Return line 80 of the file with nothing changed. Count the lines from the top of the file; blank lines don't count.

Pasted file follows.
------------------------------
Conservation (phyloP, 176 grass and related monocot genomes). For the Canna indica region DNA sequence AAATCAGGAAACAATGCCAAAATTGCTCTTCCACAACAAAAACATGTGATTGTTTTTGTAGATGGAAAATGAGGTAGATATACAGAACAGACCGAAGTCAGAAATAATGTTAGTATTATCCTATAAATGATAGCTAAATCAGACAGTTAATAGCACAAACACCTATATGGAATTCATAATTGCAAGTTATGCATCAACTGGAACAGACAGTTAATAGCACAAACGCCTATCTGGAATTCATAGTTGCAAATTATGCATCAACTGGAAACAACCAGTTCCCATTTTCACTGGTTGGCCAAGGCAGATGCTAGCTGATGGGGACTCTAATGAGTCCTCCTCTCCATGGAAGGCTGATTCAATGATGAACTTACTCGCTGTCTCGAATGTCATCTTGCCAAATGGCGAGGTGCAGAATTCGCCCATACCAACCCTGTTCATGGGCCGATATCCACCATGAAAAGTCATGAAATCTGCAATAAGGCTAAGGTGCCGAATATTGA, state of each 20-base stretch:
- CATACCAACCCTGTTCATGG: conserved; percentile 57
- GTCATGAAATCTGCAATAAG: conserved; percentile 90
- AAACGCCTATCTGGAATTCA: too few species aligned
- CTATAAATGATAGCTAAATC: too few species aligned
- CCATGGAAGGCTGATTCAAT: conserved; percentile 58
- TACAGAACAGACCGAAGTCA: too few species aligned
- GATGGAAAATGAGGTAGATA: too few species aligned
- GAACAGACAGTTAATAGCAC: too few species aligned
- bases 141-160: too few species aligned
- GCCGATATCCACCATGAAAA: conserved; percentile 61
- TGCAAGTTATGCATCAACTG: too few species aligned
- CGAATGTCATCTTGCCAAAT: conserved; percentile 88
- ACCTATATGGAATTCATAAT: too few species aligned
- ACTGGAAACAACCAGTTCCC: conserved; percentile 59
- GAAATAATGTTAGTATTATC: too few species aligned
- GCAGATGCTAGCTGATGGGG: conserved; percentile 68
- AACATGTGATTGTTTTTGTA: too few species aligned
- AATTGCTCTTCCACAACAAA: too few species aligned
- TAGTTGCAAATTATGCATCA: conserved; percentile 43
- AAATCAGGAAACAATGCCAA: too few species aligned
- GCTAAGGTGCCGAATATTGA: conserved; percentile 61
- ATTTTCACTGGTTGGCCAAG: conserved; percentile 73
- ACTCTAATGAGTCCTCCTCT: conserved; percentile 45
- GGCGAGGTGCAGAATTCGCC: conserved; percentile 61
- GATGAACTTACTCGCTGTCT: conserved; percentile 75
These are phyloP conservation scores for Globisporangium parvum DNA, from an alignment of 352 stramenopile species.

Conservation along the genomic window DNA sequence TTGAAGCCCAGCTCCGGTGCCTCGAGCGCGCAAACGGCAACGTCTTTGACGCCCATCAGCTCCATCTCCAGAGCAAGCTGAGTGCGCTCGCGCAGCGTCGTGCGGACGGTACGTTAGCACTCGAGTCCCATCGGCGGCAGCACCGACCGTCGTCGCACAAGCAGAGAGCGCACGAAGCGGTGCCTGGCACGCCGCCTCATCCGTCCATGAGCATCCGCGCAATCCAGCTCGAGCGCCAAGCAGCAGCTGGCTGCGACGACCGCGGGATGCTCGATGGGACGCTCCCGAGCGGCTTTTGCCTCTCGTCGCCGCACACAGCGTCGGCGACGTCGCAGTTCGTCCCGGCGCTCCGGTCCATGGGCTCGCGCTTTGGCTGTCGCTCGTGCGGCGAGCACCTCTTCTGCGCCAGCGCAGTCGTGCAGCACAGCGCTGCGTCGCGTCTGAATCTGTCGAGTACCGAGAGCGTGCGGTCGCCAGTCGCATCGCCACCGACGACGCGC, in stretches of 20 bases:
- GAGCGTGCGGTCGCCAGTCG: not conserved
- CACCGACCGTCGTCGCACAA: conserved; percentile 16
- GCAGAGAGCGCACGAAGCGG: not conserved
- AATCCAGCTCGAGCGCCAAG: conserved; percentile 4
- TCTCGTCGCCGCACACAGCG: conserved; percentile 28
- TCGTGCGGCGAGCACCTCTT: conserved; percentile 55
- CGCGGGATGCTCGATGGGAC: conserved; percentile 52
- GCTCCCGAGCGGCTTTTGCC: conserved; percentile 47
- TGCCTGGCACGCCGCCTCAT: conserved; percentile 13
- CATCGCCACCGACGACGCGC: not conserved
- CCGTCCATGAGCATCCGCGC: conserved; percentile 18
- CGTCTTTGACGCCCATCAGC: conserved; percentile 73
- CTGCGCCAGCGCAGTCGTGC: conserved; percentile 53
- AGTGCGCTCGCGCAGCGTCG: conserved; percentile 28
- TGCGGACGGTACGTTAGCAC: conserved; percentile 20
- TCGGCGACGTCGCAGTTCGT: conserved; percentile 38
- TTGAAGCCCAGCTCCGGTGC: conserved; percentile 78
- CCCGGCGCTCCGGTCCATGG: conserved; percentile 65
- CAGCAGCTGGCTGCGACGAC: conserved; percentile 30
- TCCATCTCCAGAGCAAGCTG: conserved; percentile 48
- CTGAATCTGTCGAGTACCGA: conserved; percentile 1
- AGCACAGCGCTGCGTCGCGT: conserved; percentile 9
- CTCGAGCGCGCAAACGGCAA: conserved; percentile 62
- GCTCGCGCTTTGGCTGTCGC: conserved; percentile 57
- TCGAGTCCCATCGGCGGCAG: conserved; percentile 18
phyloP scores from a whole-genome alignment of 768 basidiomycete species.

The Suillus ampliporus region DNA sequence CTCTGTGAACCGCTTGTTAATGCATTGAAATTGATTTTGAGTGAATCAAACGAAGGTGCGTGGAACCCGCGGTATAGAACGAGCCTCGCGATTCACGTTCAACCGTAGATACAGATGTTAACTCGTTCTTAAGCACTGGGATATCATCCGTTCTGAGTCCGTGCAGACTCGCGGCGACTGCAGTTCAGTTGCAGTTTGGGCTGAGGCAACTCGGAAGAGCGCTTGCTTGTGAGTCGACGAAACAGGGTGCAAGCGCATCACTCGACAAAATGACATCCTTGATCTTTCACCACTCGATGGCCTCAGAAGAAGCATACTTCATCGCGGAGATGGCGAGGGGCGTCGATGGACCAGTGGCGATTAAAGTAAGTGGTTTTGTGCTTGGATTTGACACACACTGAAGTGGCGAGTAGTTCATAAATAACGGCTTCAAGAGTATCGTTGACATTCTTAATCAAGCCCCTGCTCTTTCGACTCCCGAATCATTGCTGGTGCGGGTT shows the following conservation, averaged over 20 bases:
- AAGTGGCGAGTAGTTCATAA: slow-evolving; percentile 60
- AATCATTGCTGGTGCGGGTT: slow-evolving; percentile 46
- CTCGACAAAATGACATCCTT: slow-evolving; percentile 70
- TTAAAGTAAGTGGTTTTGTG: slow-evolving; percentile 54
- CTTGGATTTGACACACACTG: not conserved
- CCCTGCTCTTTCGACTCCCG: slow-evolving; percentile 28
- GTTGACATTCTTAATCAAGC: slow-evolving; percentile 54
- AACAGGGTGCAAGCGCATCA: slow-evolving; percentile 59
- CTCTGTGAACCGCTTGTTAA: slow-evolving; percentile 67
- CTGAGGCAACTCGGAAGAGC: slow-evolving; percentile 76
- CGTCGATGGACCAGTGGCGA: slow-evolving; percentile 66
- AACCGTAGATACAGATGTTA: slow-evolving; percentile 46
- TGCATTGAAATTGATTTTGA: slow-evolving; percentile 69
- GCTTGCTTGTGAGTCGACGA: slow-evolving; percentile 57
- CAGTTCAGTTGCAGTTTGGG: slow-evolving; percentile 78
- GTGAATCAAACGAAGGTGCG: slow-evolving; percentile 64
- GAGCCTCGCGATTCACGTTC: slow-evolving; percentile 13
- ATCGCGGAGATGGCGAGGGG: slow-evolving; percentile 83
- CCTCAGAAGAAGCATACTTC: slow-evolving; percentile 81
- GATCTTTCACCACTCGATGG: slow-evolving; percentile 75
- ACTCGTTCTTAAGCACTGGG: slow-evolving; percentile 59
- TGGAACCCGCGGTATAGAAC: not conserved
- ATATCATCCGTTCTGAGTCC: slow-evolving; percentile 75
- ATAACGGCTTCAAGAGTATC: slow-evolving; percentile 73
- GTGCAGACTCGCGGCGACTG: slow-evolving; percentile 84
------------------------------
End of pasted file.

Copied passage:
- GTGCAGACTCGCGGCGACTG: slow-evolving; percentile 84